Emory’s Disability Studies Initiative is a new working group (beginning Fall 2013) generated across departments and schools that is dedicated to interdisciplinary research and teaching by faculty and students. The Initiative is led by a group of faculty and students who are interested in the social, cultural, historical, political, and legal dimensions of disability in our world.
Dennis Liotta, Samuel Candler Dobbs Professor of Chemistry and executive director of the Emory Institute for Drug Development, has been named to the 2013 class of National Academy of Inventors Fellows along with 143 innovators from 94 prestigious research universities, governmental agencies, and non-profit research institutions. Election to NAI Fellow status is an honor given to academic inventors who have created or helped to create or facilitate inventions that have had a positive impact on quality of life, economic development, and the welfare of society.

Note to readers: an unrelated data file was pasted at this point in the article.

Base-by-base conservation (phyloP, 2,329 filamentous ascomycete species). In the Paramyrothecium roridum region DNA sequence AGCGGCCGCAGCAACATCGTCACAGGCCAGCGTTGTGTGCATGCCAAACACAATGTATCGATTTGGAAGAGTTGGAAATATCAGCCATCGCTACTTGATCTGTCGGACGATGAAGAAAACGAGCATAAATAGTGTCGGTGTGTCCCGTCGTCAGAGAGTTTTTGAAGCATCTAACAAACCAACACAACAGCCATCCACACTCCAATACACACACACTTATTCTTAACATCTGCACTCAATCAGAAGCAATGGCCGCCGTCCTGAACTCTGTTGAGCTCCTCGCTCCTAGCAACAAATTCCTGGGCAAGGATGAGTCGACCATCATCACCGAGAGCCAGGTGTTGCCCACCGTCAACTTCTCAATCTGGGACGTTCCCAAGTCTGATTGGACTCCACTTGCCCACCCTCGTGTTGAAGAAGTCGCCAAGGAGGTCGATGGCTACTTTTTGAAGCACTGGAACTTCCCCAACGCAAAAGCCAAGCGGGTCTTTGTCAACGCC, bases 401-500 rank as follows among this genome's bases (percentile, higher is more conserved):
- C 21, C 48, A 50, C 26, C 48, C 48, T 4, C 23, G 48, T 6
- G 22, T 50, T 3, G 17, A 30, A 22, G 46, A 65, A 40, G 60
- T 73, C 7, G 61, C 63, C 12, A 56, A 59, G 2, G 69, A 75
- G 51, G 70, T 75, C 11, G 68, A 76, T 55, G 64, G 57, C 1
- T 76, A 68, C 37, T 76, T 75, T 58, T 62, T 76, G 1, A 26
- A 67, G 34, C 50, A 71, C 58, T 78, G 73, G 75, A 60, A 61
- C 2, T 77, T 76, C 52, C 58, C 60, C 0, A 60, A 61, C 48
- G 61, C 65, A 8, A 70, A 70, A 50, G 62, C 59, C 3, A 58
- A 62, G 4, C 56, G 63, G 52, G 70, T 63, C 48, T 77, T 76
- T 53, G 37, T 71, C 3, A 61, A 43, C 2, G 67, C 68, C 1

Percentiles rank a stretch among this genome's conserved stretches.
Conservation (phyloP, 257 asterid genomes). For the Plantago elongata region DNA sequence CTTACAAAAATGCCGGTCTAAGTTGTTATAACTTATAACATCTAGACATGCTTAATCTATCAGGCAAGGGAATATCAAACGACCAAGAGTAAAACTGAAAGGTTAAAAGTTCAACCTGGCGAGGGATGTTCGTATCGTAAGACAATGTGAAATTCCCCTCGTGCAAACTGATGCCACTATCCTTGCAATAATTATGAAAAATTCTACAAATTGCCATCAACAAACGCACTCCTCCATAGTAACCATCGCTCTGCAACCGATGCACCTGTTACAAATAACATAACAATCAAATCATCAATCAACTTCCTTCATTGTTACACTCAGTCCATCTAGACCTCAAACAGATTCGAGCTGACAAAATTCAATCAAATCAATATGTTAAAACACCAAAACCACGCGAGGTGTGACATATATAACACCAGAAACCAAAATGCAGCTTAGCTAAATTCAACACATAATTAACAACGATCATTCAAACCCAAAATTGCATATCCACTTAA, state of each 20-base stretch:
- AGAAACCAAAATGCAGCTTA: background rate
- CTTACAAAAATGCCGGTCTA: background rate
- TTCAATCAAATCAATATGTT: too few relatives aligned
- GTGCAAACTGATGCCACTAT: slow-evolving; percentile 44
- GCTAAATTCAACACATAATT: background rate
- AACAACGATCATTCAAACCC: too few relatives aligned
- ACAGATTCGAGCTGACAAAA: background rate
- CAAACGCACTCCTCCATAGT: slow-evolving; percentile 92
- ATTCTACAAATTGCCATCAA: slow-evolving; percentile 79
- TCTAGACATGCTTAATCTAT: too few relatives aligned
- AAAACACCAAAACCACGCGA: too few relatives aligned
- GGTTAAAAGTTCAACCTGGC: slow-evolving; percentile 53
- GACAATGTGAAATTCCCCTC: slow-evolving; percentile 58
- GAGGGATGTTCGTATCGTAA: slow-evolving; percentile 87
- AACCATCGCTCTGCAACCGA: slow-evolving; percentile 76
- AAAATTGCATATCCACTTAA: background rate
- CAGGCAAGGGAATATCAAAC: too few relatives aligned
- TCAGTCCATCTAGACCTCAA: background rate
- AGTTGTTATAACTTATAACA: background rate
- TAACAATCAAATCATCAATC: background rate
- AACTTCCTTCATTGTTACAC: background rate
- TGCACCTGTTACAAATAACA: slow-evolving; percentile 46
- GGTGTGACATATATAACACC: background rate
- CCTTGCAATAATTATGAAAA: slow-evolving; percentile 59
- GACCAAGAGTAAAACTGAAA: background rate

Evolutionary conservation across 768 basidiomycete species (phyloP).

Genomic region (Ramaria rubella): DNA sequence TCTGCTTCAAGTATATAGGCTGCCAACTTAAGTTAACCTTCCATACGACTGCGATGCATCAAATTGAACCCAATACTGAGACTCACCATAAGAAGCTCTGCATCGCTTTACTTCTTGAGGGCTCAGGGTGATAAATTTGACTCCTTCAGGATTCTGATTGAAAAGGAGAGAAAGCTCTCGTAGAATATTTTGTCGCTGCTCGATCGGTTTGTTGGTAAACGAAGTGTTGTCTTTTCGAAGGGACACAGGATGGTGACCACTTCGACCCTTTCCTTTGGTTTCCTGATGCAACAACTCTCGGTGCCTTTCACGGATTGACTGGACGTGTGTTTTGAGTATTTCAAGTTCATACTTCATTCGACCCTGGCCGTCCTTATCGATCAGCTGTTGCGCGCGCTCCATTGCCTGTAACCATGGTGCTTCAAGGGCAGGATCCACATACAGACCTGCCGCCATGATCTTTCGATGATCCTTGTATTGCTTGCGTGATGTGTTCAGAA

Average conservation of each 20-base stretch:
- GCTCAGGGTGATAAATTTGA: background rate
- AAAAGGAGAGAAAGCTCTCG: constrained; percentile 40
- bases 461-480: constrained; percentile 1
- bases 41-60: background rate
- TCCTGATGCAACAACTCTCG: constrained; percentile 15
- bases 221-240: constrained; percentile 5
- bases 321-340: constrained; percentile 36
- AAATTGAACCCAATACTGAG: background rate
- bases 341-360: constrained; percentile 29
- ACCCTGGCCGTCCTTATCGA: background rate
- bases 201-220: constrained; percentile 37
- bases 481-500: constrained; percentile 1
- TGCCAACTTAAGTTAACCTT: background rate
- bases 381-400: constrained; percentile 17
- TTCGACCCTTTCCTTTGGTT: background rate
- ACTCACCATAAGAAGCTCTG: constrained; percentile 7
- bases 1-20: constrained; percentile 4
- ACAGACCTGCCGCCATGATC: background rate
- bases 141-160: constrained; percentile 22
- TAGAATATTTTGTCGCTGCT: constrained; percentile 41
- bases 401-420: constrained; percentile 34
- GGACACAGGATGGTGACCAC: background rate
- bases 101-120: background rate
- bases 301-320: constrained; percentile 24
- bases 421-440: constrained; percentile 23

Liotta, who has been at Emory since 1976, developed an HIV antiviral drug for the treatment of HIV called Emtriva, now used by more than 90 percent of HIV/AIDS patients in the United States. His collaborators in the project were postdoctoral researcher Woo-Baeg Choi and Emory virologist Raymond Schinazi (who was named a charter NAI Fellow in 2012). Liotta has also had a hand in developing therapies for cancer, rheumatoid arthritis, and hepatitis B in his lab at Emory. In addition to serving as the executive director of the Emory Institute for Drug Development, Liotta also serves as the co-director of the Republic of South Africa Drug Discovery Training Program and acts as editor-in-chief of ACS Medicinal Chemistry Letters. He was also recently inducted into the Medicinal Chemistry Hall of Fame. While at Emory, Liotta has received the Emory Williams Distinguished Teaching Award, the Emory University Distinguished Faculty Lecturer Award, and the Thomas Jefferson Award, among many others.